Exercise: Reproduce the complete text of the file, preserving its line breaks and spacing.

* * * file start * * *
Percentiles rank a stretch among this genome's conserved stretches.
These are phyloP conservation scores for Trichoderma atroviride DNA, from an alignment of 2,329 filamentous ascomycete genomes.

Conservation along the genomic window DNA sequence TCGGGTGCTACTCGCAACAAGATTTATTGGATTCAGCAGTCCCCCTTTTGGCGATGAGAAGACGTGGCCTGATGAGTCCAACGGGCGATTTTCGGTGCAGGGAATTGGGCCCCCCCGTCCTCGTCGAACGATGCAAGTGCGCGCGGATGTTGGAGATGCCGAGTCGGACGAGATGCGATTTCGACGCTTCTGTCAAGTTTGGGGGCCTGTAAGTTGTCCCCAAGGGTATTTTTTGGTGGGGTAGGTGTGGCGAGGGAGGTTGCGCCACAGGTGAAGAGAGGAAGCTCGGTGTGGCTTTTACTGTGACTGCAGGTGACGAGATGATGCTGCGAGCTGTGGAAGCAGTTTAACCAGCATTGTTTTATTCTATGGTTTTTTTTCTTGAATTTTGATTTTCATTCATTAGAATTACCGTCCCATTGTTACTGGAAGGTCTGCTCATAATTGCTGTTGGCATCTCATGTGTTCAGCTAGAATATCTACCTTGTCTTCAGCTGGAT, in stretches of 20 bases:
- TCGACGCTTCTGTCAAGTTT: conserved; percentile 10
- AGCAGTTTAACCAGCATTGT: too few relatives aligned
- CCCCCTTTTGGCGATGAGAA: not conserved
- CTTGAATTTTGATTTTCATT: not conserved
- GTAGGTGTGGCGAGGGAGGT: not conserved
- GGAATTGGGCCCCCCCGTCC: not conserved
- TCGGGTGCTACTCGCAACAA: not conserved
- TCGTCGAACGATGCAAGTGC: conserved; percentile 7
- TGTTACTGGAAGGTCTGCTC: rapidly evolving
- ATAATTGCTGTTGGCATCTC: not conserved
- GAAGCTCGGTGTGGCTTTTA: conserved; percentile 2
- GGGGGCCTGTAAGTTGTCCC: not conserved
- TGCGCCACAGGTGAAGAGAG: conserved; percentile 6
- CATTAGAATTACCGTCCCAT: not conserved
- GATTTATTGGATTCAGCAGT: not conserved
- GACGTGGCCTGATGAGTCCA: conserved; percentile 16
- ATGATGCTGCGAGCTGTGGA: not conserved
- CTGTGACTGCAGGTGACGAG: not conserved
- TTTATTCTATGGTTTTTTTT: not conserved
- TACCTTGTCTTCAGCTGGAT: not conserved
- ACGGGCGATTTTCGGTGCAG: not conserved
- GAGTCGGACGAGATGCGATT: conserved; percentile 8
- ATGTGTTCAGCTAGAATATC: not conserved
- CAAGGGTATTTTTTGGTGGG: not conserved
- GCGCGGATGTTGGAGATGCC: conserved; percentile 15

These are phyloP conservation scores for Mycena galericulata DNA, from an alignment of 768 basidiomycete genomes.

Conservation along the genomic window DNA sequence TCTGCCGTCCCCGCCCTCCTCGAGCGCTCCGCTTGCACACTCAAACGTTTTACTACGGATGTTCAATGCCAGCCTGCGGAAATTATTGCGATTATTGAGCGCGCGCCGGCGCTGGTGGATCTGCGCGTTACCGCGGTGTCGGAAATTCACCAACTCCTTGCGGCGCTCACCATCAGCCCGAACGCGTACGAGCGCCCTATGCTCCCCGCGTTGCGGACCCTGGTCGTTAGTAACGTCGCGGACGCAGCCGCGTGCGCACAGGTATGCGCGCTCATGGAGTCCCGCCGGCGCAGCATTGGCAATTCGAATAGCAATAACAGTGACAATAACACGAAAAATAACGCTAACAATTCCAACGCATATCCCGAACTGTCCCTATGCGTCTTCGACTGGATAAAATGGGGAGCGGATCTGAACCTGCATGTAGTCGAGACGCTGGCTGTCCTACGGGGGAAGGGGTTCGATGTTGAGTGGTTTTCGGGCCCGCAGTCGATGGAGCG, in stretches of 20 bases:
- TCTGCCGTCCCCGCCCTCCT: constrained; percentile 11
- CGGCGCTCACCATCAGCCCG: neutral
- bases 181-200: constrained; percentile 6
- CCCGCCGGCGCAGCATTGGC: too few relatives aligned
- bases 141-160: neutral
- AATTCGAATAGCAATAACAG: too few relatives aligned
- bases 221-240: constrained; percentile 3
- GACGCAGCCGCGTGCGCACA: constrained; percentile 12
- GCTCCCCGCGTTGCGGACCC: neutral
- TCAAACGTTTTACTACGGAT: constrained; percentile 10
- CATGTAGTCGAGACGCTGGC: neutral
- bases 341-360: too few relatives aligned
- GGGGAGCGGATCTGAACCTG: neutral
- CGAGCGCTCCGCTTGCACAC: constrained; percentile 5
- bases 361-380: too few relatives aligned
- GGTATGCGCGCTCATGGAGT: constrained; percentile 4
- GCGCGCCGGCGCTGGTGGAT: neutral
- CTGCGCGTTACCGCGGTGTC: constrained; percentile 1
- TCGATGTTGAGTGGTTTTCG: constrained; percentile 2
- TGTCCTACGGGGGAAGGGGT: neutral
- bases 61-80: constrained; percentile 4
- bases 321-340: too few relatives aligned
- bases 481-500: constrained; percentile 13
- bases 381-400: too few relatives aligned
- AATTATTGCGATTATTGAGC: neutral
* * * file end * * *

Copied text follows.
Percentiles rank a stretch among this genome's conserved stretches.
These are phyloP conservation scores for Trichoderma atroviride DNA, from an alignment of 2,329 filamentous ascomycete genomes.

Conservation along the genomic window DNA sequence TCGGGTGCTACTCGCAACAAGATTTATTGGATTCAGCAGTCCCCCTTTTGGCGATGAGAAGACGTGGCCTGATGAGTCCAACGGGCGATTTTCGGTGCAGGGAATTGGGCCCCCCCGTCCTCGTCGAACGATGCAAGTGCGCGCGGATGTTGGAGATGCCGAGTCGGACGAGATGCGATTTCGACGCTTCTGTCAAGTTTGGGGGCCTGTAAGTTGTCCCCAAGGGTATTTTTTGGTGGGGTAGGTGTGGCGAGGGAGGTTGCGCCACAGGTGAAGAGAGGAAGCTCGGTGTGGCTTTTACTGTGACTGCAGGTGACGAGATGATGCTGCGAGCTGTGGAAGCAGTTTAACCAGCATTGTTTTATTCTATGGTTTTTTTTCTTGAATTTTGATTTTCATTCATTAGAATTACCGTCCCATTGTTACTGGAAGGTCTGCTCATAATTGCTGTTGGCATCTCATGTGTTCAGCTAGAATATCTACCTTGTCTTCAGCTGGAT, in stretches of 20 bases:
- TCGACGCTTCTGTCAAGTTT: conserved; percentile 10
- AGCAGTTTAACCAGCATTGT: too few relatives aligned
- CCCCCTTTTGGCGATGAGAA: not conserved
- CTTGAATTTTGATTTTCATT: not conserved
- GTAGGTGTGGCGAGGGAGGT: not conserved
- GGAATTGGGCCCCCCCGTCC: not conserved
- TCGGGTGCTACTCGCAACAA: not conserved
- TCGTCGAACGATGCAAGTGC: conserved; percentile 7
- TGTTACTGGAAGGTCTGCTC: rapidly evolving
- ATAATTGCTGTTGGCATCTC: not conserved
- GAAGCTCGGTGTGGCTTTTA: conserved; percentile 2
- GGGGGCCTGTAAGTTGTCCC: not conserved
- TGCGCCACAGGTGAAGAGAG: conserved; percentile 6
- CATTAGAATTACCGTCCCAT: not conserved
- GATTTATTGGATTCAGCAGT: not conserved
- GACGTGGCCTGATGAGTCCA: conserved; percentile 16
- ATGATGCTGCGAGCTGTGGA: not conserved
- CTGTGACTGCAGGTGACGAG: not conserved
- TTTATTCTATGGTTTTTTTT: not conserved
- TACCTTGTCTTCAGCTGGAT: not conserved
- ACGGGCGATTTTCGGTGCAG: not conserved
- GAGTCGGACGAGATGCGATT: conserved; percentile 8
- ATGTGTTCAGCTAGAATATC: not conserved
- CAAGGGTATTTTTTGGTGGG: not conserved
- GCGCGGATGTTGGAGATGCC: conserved; percentile 15

These are phyloP conservation scores for Mycena galericulata DNA, from an alignment of 768 basidiomycete genomes.

Conservation along the genomic window DNA sequence TCTGCCGTCCCCGCCCTCCTCGAGCGCTCCGCTTGCACACTCAAACGTTTTACTACGGATGTTCAATGCCAGCCTGCGGAAATTATTGCGATTATTGAGCGCGCGCCGGCGCTGGTGGATCTGCGCGTTACCGCGGTGTCGGAAATTCACCAACTCCTTGCGGCGCTCACCATCAGCCCGAACGCGTACGAGCGCCCTATGCTCCCCGCGTTGCGGACCCTGGTCGTTAGTAACGTCGCGGACGCAGCCGCGTGCGCACAGGTATGCGCGCTCATGGAGTCCCGCCGGCGCAGCATTGGCAATTCGAATAGCAATAACAGTGACAATAACACGAAAAATAACGCTAACAATTCCAACGCATATCCCGAACTGTCCCTATGCGTCTTCGACTGGATAAAATGGGGAGCGGATCTGAACCTGCATGTAGTCGAGACGCTGGCTGTCCTACGGGGGAAGGGGTTCGATGTTGAGTGGTTTTCGGGCCCGCAGTCGATGGAGCG, in stretches of 20 bases:
- TCTGCCGTCCCCGCCCTCCT: constrained; percentile 11
- CGGCGCTCACCATCAGCCCG: neutral
- bases 181-200: constrained; percentile 6
- CCCGCCGGCGCAGCATTGGC: too few relatives aligned
- bases 141-160: neutral
- AATTCGAATAGCAATAACAG: too few relatives aligned
- bases 221-240: constrained; percentile 3
- GACGCAGCCGCGTGCGCACA: constrained; percentile 12
- GCTCCCCGCGTTGCGGACCC: neutral
- TCAAACGTTTTACTACGGAT: constrained; percentile 10
- CATGTAGTCGAGACGCTGGC: neutral
- bases 341-360: too few relatives aligned
- GGGGAGCGGATCTGAACCTG: neutral
- CGAGCGCTCCGCTTGCACAC: constrained; percentile 5
- bases 361-380: too few relatives aligned
- GGTATGCGCGCTCATGGAGT: constrained; percentile 4
- GCGCGCCGGCGCTGGTGGAT: neutral
- CTGCGCGTTACCGCGGTGTC: constrained; percentile 1
- TCGATGTTGAGTGGTTTTCG: constrained; percentile 2
- TGTCCTACGGGGGAAGGGGT: neutral
- bases 61-80: constrained; percentile 4
- bases 321-340: too few relatives aligned
- bases 481-500: constrained; percentile 13
- bases 381-400: too few relatives aligned
- AATTATTGCGATTATTGAGC: neutral